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MENZON VS.

PETILLA 1991 (Gutierrez) Facts:

Because no Governor had been proclaimed in the province of Leyte, Secretary of Local Government Luis Santos designated Vice-Governor Leopoldo Petilla as Acting Governor of Leyte. Petitioner Aurelio Menzon, a senior member of the Sangguniang Panlalawigan, was designated by Secretary Luis Santos to act as the Vice-Governor for the province of Leyte. Provincial Administrator Tente Quintero inquired from the Undersecretary of the Department of Local Government, Jacinto Rubillar, on the legality of the appointment of petitioner to act as Vice-Governor. Undersecretary Rubillar stated that the appointment of petitioner as the temporary Vice- Governor is not necessary since the Vice-Governor who is temporarily performing the functions of the Governor, could concurrently assume the functions of both offices. The Sangguniang Panlalawigan in a special session issued Resolution No. 505 where it held invalid the appointment of the petitioner as acting Vice-Governor of Leyte. Undersecretary Rubillar explained his opinion: the peculiar situation in the Province of Leyte, where the electoral controversy in the Office of the Governor has not yet been settled, calls for the designation of the Sangguniang Member to act as vice-governor temporarily. The Acting Governor and the Sangguniang Panlalawigan refused to correct Resolution No. 505 and to pay the petitioner the emoluments attached to the Office of ViceGovernor. The petitioner filed before the SC a petition for certiorari and mandamus and sought the nullification of Resolution No. 505 and payment of his salary for his services as the acting Vice-Governor of Leyte. Adelina Larrazabal was proclaimed the Governor of the province of Leyte. The provincial treasurer of Leyte allowed the payment to the petitioner of his salary as acting Vice-Governor. Supreme Court dismissed the petition filed by the petitioner. Respondent Petilla requested Governor Larrazabal to direct the petitioner to pay back to the province of Leyte all emoluments and compensation which he received while acting as the Vice-Governor. The petitioner filed a motion for reconsideration and prayed that the Supreme Court uphold his right to receive the salary and emoluments attached to the office of the ViceGovernor while he was acting as such. Issues: 1) Whether or not there was a vacancy? YES 2) Whether or not the Secretary of Local Government has the authority to make temporary appointments? YES Held: 1. Petilla's automatic assumption to the acting Governorship resulted in a vacancy in the office of Vice-Governor. Law on Public Officers: There is no vacancy when the office is occupied by a legally qualified incumbent. There is a vacancy when there is no person lawfully authorized to assume and exercise the duties of the office. The office of the Vice-Governor was left vacant when the elected Vice-Governo Petilla was appointed Acting Governor. The office to which he was elected was left barren of a legally qualified person to exercise the duties of the office of the Vice-Governor.

There is no satisfactory showing that Petilla continued to simultaneously exercise the

duties of the Vice-Governor. The nature of the duties of a Provincial Governor calls for a full-time occupant to discharge them. More so when the vacancy is for an extended period. The fact that the Secretary of Local Government was prompted to appoint the petitioner shows the need to fill up the position during the period it was vacant. The Department Secretary had the discretion to ascertain whether or not the Provincial Governor should devote all his time to that particular office.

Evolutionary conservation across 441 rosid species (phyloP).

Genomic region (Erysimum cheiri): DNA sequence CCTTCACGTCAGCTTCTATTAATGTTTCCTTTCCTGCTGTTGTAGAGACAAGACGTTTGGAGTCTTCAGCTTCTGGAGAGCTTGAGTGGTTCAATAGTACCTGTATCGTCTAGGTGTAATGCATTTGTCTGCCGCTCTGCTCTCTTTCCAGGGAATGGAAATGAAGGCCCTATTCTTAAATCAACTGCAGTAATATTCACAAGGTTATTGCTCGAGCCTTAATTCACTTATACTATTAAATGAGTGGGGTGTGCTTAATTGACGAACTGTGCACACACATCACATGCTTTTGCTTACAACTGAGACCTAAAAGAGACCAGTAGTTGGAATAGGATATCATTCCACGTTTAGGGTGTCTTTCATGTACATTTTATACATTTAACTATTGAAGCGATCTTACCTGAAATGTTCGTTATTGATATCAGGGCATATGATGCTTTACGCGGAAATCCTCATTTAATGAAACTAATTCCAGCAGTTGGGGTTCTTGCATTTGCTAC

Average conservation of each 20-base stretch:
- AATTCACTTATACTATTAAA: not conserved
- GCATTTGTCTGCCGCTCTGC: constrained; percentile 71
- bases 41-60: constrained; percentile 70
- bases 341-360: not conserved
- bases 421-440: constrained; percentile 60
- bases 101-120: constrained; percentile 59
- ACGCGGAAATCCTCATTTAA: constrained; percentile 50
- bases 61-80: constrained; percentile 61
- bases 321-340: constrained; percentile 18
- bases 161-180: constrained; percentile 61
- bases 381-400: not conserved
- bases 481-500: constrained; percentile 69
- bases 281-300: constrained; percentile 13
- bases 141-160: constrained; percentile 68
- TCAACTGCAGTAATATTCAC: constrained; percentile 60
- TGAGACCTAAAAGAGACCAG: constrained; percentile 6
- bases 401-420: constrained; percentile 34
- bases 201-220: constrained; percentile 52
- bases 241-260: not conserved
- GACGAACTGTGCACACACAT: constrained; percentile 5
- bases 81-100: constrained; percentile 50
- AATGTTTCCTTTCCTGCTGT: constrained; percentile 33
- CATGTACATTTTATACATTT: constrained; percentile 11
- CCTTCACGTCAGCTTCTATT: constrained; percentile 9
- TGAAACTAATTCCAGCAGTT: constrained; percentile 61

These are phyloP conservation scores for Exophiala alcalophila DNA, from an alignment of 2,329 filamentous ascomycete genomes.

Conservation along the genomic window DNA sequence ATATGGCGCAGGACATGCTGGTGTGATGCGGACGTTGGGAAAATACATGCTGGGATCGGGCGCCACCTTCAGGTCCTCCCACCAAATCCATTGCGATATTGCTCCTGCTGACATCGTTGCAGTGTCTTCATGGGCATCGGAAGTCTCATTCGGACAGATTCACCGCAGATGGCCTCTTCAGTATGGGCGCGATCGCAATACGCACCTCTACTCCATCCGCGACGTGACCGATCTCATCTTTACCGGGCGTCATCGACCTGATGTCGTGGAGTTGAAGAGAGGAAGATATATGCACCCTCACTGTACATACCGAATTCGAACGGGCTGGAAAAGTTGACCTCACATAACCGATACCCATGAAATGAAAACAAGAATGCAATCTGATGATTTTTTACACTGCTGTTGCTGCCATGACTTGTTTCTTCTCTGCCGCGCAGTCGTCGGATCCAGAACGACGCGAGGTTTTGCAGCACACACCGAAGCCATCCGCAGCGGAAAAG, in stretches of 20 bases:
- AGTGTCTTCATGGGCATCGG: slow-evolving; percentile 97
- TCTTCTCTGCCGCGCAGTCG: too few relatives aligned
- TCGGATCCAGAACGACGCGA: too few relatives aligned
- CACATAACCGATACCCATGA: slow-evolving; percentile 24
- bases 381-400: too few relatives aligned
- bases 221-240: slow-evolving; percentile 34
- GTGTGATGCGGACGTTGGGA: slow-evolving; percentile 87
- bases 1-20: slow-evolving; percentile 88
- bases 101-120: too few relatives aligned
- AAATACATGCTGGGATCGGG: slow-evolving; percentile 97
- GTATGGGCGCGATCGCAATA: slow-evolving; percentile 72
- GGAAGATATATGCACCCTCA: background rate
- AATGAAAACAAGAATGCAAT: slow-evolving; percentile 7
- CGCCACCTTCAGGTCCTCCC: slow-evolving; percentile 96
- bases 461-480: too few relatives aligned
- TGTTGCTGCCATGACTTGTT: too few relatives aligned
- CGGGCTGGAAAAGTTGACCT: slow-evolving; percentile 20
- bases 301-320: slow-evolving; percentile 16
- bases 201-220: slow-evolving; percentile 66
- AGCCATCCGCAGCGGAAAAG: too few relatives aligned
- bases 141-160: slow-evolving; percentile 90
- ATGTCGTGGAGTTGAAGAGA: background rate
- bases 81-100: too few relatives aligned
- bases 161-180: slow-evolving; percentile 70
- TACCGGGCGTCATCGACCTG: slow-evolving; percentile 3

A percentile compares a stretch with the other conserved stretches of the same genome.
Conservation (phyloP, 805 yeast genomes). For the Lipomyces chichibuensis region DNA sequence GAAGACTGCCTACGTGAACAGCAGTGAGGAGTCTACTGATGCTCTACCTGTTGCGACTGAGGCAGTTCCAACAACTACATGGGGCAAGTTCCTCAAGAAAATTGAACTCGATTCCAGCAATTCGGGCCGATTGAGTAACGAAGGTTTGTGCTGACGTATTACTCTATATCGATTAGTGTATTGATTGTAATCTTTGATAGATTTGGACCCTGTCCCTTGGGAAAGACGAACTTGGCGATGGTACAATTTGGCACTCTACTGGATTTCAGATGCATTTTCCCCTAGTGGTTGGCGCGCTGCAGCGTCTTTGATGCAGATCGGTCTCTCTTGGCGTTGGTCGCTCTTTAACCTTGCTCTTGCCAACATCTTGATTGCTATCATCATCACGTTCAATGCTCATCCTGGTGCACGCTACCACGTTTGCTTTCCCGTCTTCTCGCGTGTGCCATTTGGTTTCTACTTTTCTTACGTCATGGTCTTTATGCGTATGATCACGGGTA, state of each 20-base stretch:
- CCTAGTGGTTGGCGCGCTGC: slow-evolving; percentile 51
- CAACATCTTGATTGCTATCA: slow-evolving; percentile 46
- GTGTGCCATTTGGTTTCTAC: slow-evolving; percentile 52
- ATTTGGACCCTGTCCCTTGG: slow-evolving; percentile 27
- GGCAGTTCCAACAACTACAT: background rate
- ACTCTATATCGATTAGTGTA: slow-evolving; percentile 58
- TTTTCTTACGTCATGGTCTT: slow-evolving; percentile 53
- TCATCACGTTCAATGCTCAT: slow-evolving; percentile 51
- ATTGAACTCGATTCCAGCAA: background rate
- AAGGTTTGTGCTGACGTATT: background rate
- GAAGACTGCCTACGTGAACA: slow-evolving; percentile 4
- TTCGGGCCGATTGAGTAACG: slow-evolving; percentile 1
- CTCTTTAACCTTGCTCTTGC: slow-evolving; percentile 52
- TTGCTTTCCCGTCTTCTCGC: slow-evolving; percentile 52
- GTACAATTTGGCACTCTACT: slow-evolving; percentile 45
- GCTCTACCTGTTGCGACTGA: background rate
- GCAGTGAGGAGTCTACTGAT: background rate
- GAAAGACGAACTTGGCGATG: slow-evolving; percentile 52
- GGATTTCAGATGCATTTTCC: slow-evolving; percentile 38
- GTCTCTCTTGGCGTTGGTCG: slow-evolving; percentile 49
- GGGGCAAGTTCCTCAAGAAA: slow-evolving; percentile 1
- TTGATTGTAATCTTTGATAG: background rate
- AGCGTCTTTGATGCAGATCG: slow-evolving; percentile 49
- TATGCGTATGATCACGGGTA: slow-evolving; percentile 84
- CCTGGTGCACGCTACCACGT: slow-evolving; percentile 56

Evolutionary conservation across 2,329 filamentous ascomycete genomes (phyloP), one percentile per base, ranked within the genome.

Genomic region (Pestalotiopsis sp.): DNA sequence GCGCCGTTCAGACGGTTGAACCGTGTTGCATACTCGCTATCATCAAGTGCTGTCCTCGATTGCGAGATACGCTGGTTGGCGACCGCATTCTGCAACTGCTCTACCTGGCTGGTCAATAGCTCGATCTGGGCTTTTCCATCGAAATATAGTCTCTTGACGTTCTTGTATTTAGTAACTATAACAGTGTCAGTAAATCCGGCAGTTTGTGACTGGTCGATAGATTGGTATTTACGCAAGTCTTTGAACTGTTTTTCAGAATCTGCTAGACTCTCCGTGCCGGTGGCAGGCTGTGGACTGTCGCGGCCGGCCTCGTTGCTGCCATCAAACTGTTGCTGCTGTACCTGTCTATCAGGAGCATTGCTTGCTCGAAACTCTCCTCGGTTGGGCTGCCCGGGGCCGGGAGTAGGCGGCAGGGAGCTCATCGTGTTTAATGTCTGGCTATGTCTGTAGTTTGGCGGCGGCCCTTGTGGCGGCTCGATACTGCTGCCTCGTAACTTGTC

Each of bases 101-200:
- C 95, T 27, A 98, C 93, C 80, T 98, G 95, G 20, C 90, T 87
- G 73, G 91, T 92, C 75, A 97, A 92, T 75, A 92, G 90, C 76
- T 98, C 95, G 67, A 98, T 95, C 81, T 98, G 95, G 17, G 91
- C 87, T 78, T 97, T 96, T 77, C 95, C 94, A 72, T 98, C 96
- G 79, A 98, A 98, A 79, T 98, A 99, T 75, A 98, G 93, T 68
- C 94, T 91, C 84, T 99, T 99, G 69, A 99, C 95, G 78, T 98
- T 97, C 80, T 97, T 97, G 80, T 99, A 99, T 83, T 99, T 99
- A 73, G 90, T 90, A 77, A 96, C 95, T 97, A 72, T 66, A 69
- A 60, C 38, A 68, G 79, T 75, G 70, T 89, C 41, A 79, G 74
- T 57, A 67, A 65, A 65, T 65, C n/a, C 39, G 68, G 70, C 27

2. SC declared valid the temporary appointment extended to the petitioner to act as the Vice-Governor. Under the circumstances of this case and the silence of the Local Government Code, in order to obviate the dilemma resulting from an interregnum created by the vacancy, the President, acting through her alter ego, the Secretary of Local Government, may remedy the situation. The exigencies of public service demanded nothing less than the immediate appointment of an acting Vice-Governor. Commonwealth Act No. 588 and Revised Administrative Code of 1987: The President is empowered to make temporary appointments in certain public offices, in case of any vacancy that may occur. In the absence of any contrary provision in the Local Government Code and in the best interest of public service, the procedure in the two laws may be similarly applied in the present case. Section 49, LGC: In case a permanent vacancy arises when a Vice-Governor assumes the Office of the Governor, . . . refuses to assume office, fails to qualify, dies, is removed from office, voluntary resigns or is otherwise permanently incapacitated to discharge the functions of his office the sangguniang panlalawigan . . . member who obtained the highest number of votes in the election immediately preceding, . . . shall assume the office for the unexpired term of the Vice-Governor. The mode of succession for permanent vacancies may be observed in a temporary vacancy in the same office. There was a need to fill the vacancy. The petitioner is the member of the Sangguniang Panlalawigan with the highest number of votes. The Department Secretary acted correctly in extending the temporary appointment. The COURT GRANTS the motion. The additional compensation which the petitioner has received shall be considered as payment for actual services rendered as acting ViceGovernor and may be retained by him.